Next time you plan a shopping trip or evening out, consider how your dollars spent will help support your local business owner and community. And P.S., hit the like button on their Facebook page and let your friends know about your friend that owns the place right in your town.
Like the small business environment churches are suffering because a lack of loyalty and commitment to one place. While many Pastors absolutely hate to talk about money (believe it or not they do) it is a necessity for survival. Did you know the Bible teaches the concept of supporting the local preacher (See 1 Corinthians 9 as one example) ahead of any other giving? That’s right, if you are a Christian the first dollar you should ever give out of your paycheck is supposed to go to your local church. Despite how chivalrous it may seem to send money to help the underprivileged in Haiti or even in your own community, the first fruits should always go to your local establishment first. Only after making that first ‘regular’ gift to God should you ever help out other causes. Some may not totally agree with my interpretation (I have a study on this topic to discuss later), perhaps it is worth evaluating especially as finance teams make decisions on expenditures.
Many local business owners understand the concept of giving a portion of their profits to their local church. They likewise, if following Biblical standards, have the opportunity to give back what God has given to them and blessed them with their businesses. Imagine the concept of me spending $100 at a restaurant and the local business owner that attends my church turns around and gives 10% of it back to the same church I attend? If everyone had the same mindset, church financial struggles would be reduced greatly.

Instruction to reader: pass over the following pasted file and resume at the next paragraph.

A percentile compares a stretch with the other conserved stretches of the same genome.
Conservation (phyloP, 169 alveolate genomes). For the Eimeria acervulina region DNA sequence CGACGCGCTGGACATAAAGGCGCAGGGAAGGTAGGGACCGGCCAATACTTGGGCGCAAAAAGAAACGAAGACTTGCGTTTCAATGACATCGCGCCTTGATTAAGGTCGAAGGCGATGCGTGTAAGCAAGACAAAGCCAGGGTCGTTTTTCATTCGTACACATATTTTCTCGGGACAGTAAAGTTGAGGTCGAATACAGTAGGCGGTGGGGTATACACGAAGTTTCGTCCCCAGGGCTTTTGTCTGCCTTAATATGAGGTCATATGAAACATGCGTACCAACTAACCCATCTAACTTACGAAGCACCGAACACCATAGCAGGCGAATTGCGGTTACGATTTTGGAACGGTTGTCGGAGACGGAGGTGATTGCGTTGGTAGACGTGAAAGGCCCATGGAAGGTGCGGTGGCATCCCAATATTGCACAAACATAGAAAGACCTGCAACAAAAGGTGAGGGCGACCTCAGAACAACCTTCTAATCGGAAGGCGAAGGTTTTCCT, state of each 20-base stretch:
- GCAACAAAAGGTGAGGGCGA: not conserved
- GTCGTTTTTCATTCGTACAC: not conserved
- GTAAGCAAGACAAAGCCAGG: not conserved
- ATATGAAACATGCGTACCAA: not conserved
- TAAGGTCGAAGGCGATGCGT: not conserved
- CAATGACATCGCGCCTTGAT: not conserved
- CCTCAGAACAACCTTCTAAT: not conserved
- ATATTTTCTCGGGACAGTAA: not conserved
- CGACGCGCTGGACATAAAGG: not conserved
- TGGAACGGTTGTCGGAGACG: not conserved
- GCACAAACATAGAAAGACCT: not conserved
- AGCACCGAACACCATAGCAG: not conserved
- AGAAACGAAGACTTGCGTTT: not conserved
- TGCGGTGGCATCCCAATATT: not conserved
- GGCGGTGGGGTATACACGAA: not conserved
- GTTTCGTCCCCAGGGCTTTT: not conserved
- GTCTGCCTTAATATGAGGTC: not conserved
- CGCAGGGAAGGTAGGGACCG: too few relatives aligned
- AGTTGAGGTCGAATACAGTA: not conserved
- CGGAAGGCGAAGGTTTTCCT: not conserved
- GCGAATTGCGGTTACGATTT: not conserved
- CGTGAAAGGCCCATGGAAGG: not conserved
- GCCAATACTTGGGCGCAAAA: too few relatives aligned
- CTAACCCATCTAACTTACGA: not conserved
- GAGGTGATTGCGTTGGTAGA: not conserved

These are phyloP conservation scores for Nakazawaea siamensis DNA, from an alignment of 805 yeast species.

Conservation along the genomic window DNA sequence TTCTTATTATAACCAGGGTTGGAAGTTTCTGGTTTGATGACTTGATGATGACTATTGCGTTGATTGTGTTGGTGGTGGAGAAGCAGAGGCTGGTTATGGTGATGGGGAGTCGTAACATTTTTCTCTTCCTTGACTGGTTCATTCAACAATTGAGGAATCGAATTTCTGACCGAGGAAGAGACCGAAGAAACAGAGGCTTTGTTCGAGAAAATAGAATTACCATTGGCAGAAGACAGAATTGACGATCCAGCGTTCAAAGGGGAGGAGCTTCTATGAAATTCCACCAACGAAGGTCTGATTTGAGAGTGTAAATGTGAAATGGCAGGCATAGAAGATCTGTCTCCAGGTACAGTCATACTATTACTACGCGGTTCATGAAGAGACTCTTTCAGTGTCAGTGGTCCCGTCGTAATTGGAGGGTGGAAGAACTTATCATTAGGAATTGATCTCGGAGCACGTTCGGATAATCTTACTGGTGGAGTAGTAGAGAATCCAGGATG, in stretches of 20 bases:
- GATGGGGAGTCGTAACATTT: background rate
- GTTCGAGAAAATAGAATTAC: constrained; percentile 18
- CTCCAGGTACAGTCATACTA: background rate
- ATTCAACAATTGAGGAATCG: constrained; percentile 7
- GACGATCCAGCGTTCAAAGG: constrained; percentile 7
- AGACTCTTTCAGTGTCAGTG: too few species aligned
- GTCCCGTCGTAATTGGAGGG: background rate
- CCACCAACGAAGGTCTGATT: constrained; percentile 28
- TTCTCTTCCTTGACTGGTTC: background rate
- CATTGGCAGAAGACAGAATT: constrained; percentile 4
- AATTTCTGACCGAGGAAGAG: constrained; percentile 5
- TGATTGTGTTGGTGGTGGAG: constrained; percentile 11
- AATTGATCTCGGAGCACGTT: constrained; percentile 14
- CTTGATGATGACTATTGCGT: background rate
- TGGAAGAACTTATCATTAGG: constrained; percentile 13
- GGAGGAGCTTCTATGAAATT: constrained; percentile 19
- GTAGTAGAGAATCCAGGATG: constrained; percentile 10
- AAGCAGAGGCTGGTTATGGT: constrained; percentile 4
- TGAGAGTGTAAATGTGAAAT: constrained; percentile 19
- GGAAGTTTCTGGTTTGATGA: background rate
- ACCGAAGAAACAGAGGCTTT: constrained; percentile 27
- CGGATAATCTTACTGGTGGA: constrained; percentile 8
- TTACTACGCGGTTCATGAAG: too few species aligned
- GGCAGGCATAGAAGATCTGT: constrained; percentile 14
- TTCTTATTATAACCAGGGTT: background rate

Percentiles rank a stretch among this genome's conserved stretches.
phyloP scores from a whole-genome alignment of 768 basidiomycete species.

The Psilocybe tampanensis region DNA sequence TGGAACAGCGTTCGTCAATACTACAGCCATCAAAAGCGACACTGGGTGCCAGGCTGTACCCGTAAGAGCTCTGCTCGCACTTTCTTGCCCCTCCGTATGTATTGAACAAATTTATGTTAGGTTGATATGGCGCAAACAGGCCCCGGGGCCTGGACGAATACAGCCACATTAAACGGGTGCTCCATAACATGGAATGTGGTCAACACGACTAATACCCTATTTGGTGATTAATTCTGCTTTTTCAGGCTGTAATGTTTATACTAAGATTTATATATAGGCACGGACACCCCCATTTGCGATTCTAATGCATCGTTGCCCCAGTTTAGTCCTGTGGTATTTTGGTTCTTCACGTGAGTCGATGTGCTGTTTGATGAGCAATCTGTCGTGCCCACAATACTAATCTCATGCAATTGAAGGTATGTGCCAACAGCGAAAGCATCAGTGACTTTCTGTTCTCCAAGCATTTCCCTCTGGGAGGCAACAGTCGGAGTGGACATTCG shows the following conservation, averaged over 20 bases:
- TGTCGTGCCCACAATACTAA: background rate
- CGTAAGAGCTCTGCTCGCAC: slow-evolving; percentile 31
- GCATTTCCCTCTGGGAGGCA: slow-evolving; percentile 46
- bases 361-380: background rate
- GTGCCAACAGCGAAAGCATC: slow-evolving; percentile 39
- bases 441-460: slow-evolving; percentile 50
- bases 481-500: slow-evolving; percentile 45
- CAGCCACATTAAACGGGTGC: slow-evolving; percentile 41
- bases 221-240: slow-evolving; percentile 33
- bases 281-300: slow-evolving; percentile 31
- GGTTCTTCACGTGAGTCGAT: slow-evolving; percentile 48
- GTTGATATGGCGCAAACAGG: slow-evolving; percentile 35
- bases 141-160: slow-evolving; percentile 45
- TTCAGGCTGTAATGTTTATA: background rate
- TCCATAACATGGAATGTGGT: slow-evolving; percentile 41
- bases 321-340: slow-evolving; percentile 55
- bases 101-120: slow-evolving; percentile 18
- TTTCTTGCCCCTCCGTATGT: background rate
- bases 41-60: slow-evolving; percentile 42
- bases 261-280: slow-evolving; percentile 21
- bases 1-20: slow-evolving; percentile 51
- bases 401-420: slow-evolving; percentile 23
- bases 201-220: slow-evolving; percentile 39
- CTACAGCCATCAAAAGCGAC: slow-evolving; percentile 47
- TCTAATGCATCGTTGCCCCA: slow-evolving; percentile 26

Do you know who the small business owners are in your church? Are you supporting them by using their services and visiting their establishment regularly? Do you tell your friends and neighbors about this person who is not only a friend but has a similar mindset as you (hopefully) in caring about helping other people to be what God has made them to be? Do you pray for their success?
In Acts 2:42-47 it was stated that the early church shared all things in common and there was ‘no need amongst them’. Today the church is far from providing for itself, let alone for every member in its membership to be beyond the poverty level (not counting all of those that came for help but found the were not enough resources to go around). Yet in the seats of our memberships are people working hard with small businesses that get almost no help or even referrals to their business from the church they attend.
Some churches really get this, many do not. This article describes how one church group has used Biblical principles to the maximum(click to view) While not advocating turning our churches into marketplaces (which produced a righteous anger by Jesus where he turned over tables in the temple) it certainly makes sense to utilize gifted business callings of individuals that God has chosen to bring to your house. Why not help bring additional blessings to them and support at start up mode to those working hard to be an example of caring for their families and giving back to God?
We all have many ‘great ideas’ we want to do to help other people, but the limiting factor too often is money. I believe God has given us a brain to make things happen in this world. While He easily could drop a $billion on a churches doorstep, He does not force His power upon us, nor take away the opportunity for us to use the talents He gave us. It would take away from the free will/choice He established.
Now you have a little education on how to bring change to your community and help your church in ways you may not have been aware of before. What will you do different the next time you head out for dinner?